Here’s a thing I stopped doing a few years ago: Shrinking into my (already small) airplane seat, giving up space that I literally paid for. Because a step toward rejecting diet culture—and much of our social conditioning as women—is starting to unapologetically take up all of our space. 


I do want to acknowledge my own body privilege on an airplane—that my body is one that can be relatively comfortable in the one-size-fits-a-child average airplane seat. That is true, and I still sometimes found myself trying to be smaller. To not need the armrest, and surrender it to my seat neighbor. To cross my legs so they didn’t even get close to someone else’s space. Essentially, to be uncomfortable so someone else could take up their space. 

There’s mindfulness of others’ needs, and then there is blatant disregard for our own. I highly value the former (especially in public spaces that are relatively easy for me to navigate), but not the latter. 


As I gradually challenged the norms of diet culture—the culture that praises smallness, thinness, deprivation, restriction, and business; the one that tells us the “best” things we can be are thin, a little hungry, and “disciplined”—I saw how that culture is part of so many things we do. Like staying uncomfortable for a few hours on an airplane, like not speaking up in a group when we’re hungry and need a snack/meal break before someone else might, like saying we “don’t care” what’s for dinner when we actually have a strong craving for something specific. And those are just small examples! Just little day-to-day things that eventually (or quickly) add up. 


Meeting my needs looks different every day, but I’ve gotten better and better at honing this form of self-care as I firmly reject the culture that told me I was being “good” by ignoring those needs.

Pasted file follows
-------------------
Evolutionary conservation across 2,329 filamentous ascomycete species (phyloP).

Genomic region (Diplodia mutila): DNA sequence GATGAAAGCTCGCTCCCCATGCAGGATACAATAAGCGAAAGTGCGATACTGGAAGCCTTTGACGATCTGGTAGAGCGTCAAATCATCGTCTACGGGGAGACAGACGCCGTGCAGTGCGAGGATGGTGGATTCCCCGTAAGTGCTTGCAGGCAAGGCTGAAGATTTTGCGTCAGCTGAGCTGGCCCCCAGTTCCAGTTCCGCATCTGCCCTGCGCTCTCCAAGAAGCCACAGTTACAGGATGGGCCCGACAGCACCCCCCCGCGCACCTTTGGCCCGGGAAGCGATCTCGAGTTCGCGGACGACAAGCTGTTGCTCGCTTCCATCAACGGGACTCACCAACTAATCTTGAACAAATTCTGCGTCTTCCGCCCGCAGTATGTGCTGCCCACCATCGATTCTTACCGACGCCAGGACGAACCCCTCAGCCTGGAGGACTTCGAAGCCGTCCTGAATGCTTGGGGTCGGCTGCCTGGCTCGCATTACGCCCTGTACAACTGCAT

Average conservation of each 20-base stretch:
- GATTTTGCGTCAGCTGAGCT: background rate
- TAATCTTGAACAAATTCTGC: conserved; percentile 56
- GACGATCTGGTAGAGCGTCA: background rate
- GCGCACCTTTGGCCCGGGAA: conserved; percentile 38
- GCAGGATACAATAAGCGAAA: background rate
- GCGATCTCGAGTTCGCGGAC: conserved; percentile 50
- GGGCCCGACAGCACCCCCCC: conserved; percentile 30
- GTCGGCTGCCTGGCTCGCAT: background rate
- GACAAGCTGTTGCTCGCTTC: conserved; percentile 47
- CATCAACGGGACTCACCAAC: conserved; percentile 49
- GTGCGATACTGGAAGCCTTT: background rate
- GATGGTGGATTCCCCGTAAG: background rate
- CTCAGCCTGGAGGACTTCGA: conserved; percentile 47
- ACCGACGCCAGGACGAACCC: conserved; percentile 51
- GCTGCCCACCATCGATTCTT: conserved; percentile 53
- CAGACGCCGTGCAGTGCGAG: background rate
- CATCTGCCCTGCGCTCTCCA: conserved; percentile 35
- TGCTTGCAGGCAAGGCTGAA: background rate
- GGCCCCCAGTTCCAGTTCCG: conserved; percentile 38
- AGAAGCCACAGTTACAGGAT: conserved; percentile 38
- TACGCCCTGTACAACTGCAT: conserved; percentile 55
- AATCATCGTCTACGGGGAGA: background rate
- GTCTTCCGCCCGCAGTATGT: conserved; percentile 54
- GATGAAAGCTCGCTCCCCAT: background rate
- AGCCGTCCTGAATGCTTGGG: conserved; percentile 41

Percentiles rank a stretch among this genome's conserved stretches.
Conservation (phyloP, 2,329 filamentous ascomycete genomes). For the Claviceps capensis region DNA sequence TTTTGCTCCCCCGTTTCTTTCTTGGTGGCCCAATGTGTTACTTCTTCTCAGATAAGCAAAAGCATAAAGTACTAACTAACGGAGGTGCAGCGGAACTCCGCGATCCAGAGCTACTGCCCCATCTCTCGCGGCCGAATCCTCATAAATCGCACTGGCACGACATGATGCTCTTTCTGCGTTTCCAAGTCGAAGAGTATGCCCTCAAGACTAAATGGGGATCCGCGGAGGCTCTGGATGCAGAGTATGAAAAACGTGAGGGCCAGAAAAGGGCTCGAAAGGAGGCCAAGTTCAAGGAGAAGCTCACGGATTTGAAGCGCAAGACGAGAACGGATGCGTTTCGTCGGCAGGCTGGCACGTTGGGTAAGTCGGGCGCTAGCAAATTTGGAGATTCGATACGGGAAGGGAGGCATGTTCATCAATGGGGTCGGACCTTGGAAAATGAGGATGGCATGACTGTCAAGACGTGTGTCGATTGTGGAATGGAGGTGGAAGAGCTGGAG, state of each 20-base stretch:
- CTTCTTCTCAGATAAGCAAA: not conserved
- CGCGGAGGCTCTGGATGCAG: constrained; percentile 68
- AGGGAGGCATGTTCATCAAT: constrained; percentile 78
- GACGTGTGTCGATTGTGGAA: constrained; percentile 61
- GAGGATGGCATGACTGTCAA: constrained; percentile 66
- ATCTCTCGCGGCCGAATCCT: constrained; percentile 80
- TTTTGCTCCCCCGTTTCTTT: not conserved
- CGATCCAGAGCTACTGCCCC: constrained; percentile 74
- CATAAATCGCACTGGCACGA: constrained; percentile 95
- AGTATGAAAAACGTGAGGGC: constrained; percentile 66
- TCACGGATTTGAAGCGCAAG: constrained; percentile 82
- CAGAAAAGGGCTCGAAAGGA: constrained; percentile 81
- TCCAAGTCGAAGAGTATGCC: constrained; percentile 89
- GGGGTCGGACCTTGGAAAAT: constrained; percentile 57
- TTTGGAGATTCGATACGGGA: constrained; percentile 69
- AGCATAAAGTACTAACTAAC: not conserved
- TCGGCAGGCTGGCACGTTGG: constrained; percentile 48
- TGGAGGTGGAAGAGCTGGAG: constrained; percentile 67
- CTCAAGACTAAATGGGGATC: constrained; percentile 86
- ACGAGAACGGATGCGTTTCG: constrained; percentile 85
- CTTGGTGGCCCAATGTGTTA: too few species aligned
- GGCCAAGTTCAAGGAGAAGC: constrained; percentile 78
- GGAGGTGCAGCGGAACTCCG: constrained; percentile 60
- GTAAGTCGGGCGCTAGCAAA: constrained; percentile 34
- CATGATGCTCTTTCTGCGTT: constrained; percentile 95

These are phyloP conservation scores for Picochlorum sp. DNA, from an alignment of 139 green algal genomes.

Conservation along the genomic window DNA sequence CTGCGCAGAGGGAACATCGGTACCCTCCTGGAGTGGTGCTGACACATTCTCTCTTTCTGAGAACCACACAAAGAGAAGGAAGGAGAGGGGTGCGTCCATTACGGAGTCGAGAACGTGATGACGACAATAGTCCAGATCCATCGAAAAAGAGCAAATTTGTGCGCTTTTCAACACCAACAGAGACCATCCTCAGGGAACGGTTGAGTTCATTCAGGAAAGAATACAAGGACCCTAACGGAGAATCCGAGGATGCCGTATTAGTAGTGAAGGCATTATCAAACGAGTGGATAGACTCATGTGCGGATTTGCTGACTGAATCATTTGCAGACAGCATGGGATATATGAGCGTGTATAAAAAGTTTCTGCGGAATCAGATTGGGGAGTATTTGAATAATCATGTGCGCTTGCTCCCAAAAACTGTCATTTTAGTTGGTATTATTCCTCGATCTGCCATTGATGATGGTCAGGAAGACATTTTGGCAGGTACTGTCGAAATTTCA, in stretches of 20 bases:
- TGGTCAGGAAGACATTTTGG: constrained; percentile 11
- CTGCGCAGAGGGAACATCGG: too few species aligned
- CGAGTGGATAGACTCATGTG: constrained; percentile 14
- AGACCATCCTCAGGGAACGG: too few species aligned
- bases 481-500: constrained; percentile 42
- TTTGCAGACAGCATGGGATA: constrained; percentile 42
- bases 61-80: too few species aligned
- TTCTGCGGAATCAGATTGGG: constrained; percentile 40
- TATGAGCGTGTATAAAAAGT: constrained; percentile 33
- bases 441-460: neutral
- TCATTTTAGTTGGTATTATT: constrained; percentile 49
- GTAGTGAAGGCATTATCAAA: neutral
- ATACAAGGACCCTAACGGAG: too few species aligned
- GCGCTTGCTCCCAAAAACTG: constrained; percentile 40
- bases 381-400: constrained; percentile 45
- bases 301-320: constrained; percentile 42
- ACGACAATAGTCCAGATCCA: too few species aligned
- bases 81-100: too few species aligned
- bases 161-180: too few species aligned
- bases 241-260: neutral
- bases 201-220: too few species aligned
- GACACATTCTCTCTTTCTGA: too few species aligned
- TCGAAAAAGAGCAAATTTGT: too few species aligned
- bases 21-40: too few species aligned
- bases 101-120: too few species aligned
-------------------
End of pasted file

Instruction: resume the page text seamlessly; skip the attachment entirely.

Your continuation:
This may look like prioritizing sleep/rest over movement, when you can tell your body needs rest. 


This may look like ordering what you want off the menu, not the “healthy” option. 


This may look like letting your body exist at the pool, without cover ups or sucking in or avoiding the environment altogether. 


This may look like taking an armrest, taking a snack break, taking a solo trip, or cooking what you want for dinner, even if everyone else eats something different. 


How can you start taking up space, and stop disregarding your own needs?


How can you start shifting away from the narrative that deprivation is “healthy” and toward experiences for satisfaction?


How can you challenge a story that smaller is “better” (or “healthier”) and instead write a chapter about fueling and honoring your here-and-now body?


I’d love to hear what this brings up for you, in the comments (if you feel comfortable sharing!). 


I hope this is a summer of satisfaction and space, as you honor what you need whenever you can!


P.S. Not sure what it even means to feel satisfaction with food these days? Check out this podcast episode where me and an RD friend, dive into what satisfaction really means, and how to feel it with your food choices.

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